Noah Silbert and I wrote a book about using Bayesian multilevel models for linguistic research using the ‘brms’ package in R. The bookdown version of the book is available:

The original bookdown form, containing typos and some small errors.

The revised, Quarto book form. Not complete yet. Proofread and will be updated.

Here’s a bit of what we say in the preface about why this book exists:

This book presents an introduction to the statistical analysis of repeated measures data using Bayesian multilevel regression models. Our approach is to fit these models using the `brms`

package and the *Stan* programming language in R. This book introduces mathematical and modeling concepts in plain English, and focuses on understanding the visual/geometric consequences of different regression model structures rather than on rigorous mathematical explanations of these.

Statistical modeling is as much a coding challenge as it is a mathematical challenge. As any programmer with some experience knows, copying existing scripts and modifying them slightly is an excellent way to learn to code, and often a new skill can be learned shortly after an understandable example can be found. To that end, rather than use a different toy data set for every new topic introduced, this book presents a set of fully worked analyses involving increasingly complicated models fit to the same experimental data.

Repeated measures data is data where multiple observations come from the same ‘source’ (discussed in more detail in section 4.2). Basically, any time you have data with more than one observation from any given source, you have repeated measures data. Repeated measures data is very common in linguistics, and the norm in many areas of research. For example, you might ask participants in an experiment to hit a button as soon as they hear a buzz, and repeat this for 100 trials per participant. Repeated measures data can naturally lead to independent data-level variation (the lower level) and parameter level variation (the upper level). For example, reaction times to hit a button vary within-participants (the data/lower level), but average reaction times will also likely vary between participants (the upper/parameter level) in a systematic manner. Using multilevel models to analyze repeated measures data lets you independently model these two levels of variation. Using a *Bayesian* multilevel model allows you to build flexible models that provide you with all sorts of useful information.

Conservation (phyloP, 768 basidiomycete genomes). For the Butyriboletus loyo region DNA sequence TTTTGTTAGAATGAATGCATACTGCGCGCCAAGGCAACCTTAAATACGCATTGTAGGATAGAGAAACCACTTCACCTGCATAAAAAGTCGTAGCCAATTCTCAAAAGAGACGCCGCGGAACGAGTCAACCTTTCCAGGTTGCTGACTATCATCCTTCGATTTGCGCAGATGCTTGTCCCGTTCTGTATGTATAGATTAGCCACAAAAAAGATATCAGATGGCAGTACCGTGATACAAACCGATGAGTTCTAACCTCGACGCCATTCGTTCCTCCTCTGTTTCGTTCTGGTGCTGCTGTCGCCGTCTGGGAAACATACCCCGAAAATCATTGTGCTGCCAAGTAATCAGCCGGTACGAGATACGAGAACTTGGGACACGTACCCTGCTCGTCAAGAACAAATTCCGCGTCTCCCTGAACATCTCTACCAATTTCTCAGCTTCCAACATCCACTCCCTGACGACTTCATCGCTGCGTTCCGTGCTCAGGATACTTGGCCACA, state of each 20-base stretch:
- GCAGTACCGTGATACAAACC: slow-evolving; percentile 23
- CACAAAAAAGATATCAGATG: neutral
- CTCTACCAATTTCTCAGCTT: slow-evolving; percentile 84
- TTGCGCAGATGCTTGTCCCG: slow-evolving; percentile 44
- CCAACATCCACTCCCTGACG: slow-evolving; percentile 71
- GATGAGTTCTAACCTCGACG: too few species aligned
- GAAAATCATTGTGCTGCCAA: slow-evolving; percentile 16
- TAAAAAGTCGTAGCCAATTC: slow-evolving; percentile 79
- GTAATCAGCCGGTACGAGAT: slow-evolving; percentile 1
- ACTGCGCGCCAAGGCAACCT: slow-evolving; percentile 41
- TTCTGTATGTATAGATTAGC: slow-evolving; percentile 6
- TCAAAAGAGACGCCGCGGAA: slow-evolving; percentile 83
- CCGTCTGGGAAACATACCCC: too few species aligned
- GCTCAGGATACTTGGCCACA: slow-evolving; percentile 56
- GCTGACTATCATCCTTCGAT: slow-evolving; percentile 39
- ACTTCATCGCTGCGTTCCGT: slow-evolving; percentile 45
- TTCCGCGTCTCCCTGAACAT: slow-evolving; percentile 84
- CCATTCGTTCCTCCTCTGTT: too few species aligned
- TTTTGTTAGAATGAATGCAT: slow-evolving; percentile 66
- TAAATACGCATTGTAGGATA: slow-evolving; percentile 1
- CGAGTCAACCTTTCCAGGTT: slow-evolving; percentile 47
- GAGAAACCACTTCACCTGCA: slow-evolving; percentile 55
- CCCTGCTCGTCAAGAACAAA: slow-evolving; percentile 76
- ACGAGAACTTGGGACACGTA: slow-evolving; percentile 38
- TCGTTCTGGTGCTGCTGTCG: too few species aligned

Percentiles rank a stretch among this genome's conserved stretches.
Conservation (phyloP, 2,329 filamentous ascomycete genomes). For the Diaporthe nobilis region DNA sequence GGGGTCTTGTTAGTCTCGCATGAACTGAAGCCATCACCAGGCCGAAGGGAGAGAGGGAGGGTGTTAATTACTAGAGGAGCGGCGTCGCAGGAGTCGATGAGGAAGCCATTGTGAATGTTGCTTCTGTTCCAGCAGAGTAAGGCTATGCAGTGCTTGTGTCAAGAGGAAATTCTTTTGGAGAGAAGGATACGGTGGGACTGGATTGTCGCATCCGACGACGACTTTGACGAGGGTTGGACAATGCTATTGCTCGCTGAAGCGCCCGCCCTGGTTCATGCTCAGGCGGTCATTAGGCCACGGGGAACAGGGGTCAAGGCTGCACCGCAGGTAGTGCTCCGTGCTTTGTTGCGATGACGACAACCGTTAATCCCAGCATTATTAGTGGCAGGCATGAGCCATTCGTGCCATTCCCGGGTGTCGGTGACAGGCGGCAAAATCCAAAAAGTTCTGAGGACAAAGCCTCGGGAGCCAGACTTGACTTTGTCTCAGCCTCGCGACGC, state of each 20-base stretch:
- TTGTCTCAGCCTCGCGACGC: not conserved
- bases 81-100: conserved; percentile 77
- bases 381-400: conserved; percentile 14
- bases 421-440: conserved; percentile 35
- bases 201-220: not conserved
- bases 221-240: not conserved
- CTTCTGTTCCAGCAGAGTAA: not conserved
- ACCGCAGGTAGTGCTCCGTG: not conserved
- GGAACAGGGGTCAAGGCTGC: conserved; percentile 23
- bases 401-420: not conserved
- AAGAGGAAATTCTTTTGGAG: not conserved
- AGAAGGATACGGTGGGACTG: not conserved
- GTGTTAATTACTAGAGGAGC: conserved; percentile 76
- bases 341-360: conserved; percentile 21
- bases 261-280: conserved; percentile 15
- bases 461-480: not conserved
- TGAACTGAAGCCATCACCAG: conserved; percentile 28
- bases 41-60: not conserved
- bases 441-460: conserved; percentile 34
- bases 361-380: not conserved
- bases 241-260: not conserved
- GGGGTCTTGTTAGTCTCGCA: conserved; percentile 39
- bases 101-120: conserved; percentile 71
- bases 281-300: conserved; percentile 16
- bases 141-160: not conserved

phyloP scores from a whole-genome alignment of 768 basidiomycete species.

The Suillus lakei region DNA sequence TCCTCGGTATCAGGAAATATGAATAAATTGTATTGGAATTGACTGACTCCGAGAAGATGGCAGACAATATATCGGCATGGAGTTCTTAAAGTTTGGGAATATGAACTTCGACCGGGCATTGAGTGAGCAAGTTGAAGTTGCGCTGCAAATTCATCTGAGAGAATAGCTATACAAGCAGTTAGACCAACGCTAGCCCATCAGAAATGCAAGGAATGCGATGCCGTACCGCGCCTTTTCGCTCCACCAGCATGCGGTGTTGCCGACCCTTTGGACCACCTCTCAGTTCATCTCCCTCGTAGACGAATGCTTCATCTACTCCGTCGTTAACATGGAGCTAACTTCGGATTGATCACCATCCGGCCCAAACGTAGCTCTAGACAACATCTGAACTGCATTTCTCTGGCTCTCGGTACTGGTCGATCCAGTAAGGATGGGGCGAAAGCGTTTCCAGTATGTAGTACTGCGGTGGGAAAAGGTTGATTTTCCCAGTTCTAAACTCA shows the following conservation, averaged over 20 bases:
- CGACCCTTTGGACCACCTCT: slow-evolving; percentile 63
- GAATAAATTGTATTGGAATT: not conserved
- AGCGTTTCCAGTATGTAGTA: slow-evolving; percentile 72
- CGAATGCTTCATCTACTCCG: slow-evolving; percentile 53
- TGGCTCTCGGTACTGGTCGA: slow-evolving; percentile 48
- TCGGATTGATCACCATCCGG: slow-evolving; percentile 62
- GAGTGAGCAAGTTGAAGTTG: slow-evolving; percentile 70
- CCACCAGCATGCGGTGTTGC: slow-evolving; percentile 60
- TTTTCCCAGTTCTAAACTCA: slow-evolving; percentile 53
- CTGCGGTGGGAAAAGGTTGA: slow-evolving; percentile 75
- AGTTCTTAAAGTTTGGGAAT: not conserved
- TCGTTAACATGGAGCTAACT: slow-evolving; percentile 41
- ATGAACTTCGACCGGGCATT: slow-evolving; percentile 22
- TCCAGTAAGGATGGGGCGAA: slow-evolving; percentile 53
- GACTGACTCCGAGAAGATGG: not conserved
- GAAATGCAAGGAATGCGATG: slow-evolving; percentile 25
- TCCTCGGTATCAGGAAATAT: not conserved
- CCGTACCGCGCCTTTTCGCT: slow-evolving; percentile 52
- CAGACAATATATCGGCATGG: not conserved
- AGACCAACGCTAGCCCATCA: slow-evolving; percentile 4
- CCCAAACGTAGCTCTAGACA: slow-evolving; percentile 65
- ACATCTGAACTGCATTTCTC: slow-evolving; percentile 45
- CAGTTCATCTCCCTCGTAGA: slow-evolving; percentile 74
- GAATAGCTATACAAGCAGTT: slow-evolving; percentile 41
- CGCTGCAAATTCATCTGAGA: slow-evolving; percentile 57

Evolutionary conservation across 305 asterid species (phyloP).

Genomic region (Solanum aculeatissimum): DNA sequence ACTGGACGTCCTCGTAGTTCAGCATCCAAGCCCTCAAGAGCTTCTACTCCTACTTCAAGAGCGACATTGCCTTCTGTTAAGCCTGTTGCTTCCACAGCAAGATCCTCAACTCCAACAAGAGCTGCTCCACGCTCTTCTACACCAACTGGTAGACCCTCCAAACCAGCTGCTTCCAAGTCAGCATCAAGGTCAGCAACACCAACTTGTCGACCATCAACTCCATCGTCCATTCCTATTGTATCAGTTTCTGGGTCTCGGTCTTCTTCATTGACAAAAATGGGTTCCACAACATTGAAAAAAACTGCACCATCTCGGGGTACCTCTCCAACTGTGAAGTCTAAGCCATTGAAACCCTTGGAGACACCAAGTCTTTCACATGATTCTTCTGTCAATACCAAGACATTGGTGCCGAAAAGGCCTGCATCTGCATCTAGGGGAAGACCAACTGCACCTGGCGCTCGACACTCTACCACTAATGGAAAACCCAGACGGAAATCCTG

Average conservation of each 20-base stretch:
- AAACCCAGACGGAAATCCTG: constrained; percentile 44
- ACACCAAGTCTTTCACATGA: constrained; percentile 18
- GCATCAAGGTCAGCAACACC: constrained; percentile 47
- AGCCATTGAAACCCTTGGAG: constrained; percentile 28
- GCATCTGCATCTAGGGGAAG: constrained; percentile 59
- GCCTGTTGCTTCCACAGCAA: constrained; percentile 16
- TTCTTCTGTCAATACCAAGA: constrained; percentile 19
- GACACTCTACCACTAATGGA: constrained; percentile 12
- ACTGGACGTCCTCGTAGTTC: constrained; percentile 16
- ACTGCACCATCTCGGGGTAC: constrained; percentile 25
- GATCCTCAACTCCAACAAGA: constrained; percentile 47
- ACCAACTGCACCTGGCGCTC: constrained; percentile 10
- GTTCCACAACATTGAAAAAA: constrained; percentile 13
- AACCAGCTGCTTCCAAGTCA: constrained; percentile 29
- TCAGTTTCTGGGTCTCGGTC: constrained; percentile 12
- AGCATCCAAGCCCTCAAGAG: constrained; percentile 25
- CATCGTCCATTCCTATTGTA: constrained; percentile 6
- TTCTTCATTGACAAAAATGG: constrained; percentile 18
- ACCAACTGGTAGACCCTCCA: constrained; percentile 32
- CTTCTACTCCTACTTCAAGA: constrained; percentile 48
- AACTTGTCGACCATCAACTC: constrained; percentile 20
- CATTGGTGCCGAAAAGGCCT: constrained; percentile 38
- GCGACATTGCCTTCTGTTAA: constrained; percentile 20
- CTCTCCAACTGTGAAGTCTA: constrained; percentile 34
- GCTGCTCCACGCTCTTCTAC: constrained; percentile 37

One obstacle to the proper analysis of repeated measures data is that this requires models that are relatively ‘complicated’ and therefore usually not taught at the beginner level. In order to learn how to model repeated measures data, a student is often first expected to learn ‘traditional’ statistical approaches and designs. After this foundation is laid, the student can then move to the sorts of models they can *actually* use for their work, mainly multilevel models that can handle repeated measures data. This approach has several drawbacks: It takes a long time, spends substantial energy on statistical approaches that most will rarely if ever use in their work, and front-loads difficult and abstract concepts before students can start working with data they really understand. As a result, students may become discouraged, become convinced that they’re ‘not good at math’, and may not realize how much they already intuitively understand about statistics.

This book starts with multilevel models and doesn’t look back. It focuses on a realistic and complicated data set, and focuses from (nearly) the start (chapter 4) on realistic models that could actually be used in modern, publishable research.